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Andy Hardy Meets Debutante

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ANDY HARDY MEETS DEBUTANTE

US, 1940, 88 minutes, Black and white.
Lewis Stone, Mickey Rooney, Cecilia Parker, Fay Holden, Judy Garland, Ann Rutherford, Diana Lewis, George P. Breakston, Sara Haden.
Directed by George B. Seitz.

Andy Hardy Meets Debutante is the ninth in the Andy Hardie series. It is the eighth for Lewis Stone as Judge Hardy (Lionel Barrymore appearing as Judge Hardy in the first film, A Family Affair). All the films in the Andy Hardy series were directed by George B. Seitz, which means that the cast were at home with the director, at home with the story and their characters – and able to engage the audience in interest in the series.

While the stories are from the 1930s and inhabit that world, they are still in many ways relevant to the issues of adolescents and parents, even though the style of interaction with parents is so different in later decades.

Lewis Stone is always wise as the judge, Fay Holden always fussy and anxious as Mrs Hardy. Mickey Rooney is at ease in the role of Andy Hardy and the various troubles he gets into? This time he is infatuated with the pictures of a debutante in New York, pretends that he knows her, which is taken up by the editors of the school paper (Ann Rutherford, his usual girlfriend, Polly Benedict) and Beezy (George P. Breakston). Because of problems in an orphanage, Judge Hardy goes to New York to deal with the benefactors. Andy goes to New York, initially unwillingly, because the editor is going to put his photo on the paper, with the debutante. In New York he does try to meet the debutante but is genially moved on by her mother. In New York, he teams up with Betsy Booth (Judy Garland) who had lived in Carville and appears in two other of the Andy Hardy films. In the end, she knows the debutante, arranges for Andy to go to the party, to dance with her, to have a photo taken.

In the meantime, Andy gets into all kinds of trouble, borrowing a tuxedo, gatecrashing a party, taking advice that he should have the house specials at the restaurant, building up an enormous bill, getting into trouble with the manager – who discusses things with Judge Hardy, hoping that Andy will learn a lesson. Andy at this stage of his life is also very snobbish, wishing his family could be wealthy. However, he sees his father achieve a victory in a court and the respect given him and he comes to his senses, more or less.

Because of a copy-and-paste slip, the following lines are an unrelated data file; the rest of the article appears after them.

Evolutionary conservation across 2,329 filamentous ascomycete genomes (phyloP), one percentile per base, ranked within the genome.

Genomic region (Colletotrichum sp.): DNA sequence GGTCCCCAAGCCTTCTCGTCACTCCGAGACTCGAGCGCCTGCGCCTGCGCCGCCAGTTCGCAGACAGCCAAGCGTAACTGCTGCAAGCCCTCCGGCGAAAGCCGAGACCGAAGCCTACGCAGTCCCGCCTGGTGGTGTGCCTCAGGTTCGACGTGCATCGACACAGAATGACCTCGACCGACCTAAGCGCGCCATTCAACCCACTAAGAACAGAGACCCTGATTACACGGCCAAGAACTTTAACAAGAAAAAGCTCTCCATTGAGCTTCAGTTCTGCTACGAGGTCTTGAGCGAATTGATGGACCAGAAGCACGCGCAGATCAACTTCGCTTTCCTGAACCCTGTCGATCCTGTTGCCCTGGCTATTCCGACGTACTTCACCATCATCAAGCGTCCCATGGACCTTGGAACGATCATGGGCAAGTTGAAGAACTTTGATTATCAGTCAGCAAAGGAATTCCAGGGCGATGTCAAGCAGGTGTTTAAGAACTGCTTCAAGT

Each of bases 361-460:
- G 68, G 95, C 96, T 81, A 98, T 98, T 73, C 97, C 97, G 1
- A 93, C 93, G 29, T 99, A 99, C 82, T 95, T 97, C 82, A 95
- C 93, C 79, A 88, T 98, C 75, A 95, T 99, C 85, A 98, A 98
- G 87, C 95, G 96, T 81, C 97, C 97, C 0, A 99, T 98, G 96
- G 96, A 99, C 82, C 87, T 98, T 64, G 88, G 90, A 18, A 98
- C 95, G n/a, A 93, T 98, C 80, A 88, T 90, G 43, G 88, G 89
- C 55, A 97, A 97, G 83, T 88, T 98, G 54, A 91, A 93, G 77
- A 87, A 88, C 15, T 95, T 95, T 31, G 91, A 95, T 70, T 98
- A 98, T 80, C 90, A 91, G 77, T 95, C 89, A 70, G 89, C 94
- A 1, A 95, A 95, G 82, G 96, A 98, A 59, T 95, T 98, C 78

One of the main benefits of this film is the performance by Judy Garland, always a strong screen presence. She has an opportunity to sing Alone (Alan Jones’ song from A Night at the Opera), even with a touch of irony and, at the debutantes’ ball, she sings I’m Nobody’s Baby.

1. The durability of the Andy Hardy series? In their time? Echoing the 1930s and 40s? Family values, issues and problems? Their relevance to later decades?

2. The director and his directing the whole series? The cast and their being at home in their roles and situations? The black and white photography? The city of Carville? The contrast with New York City – and the sightseeing scenes, especially the Empire State and the Statue of Liberty? The musical score? Judy Garland singing?

3. Andy, his age, the infatuation with the girls, cutting out photos, his album? At school, with Polly Benedict, being snooty? His claiming to know the debutante? Their threatening to put him on the cover? His anxiety? Going to New York, his trying not to go, turning the clock back? His father’s stern orders? In New York, in Betsy Booth’s apartment? His alliance with Betsy? Discussing Polly Benedict? Getting Betsy’s help, the taxi, going to the building, getting into the room with the debutante? Her mother easily urging him out, the reaction of the staff? His being infatuated? The plan to go to the party, the tuxedo, the diamond stud, dressing up, the top hat, the restaurant, the advice to have the house specials? His eating them all? Refusing to buy the dog for twenty dollars? Discovery of the truth? His confession, his being miserable, the owner and the waiter? His going home? Moody? Talking things over with Betsy, honestly? Discovering she knew the debutante, the phone call, going to the party, meeting her, meeting her mother, dancing, the photo? Going home? His love for Betsy? Meeting Polly and Breezy? The photo?

4. The clash with his father, his snobbery, wanting to be rich, celebrities? His father’s patient reaction? Finally persuading him that he has been wrong? Judge Hardy’s situation, the orphanage, the little boy (and Andy thinking he was a little girl)? New York, the court case? The issue of the bonds, finance for the orphanage? Mother and her fussiness, her comments at the Empire State Building, the judge realising the point of law he could use? In the court? Winning his case, the orphan coming in and testifying? The lawyer being agreeable? The judge and his praise? Andy and his admiration for his father?

5. Mother, her fussiness, worrying about the gas...? Aunt and her buying the fur for her sister-in-law? Andy seeing his father wearing the fur?

6. The Hardy family? Middle America? The values and questions of the time – and now?

Created by: malone last modification: Friday 01 of May, 2015 [10:27:56 UTC] by malone


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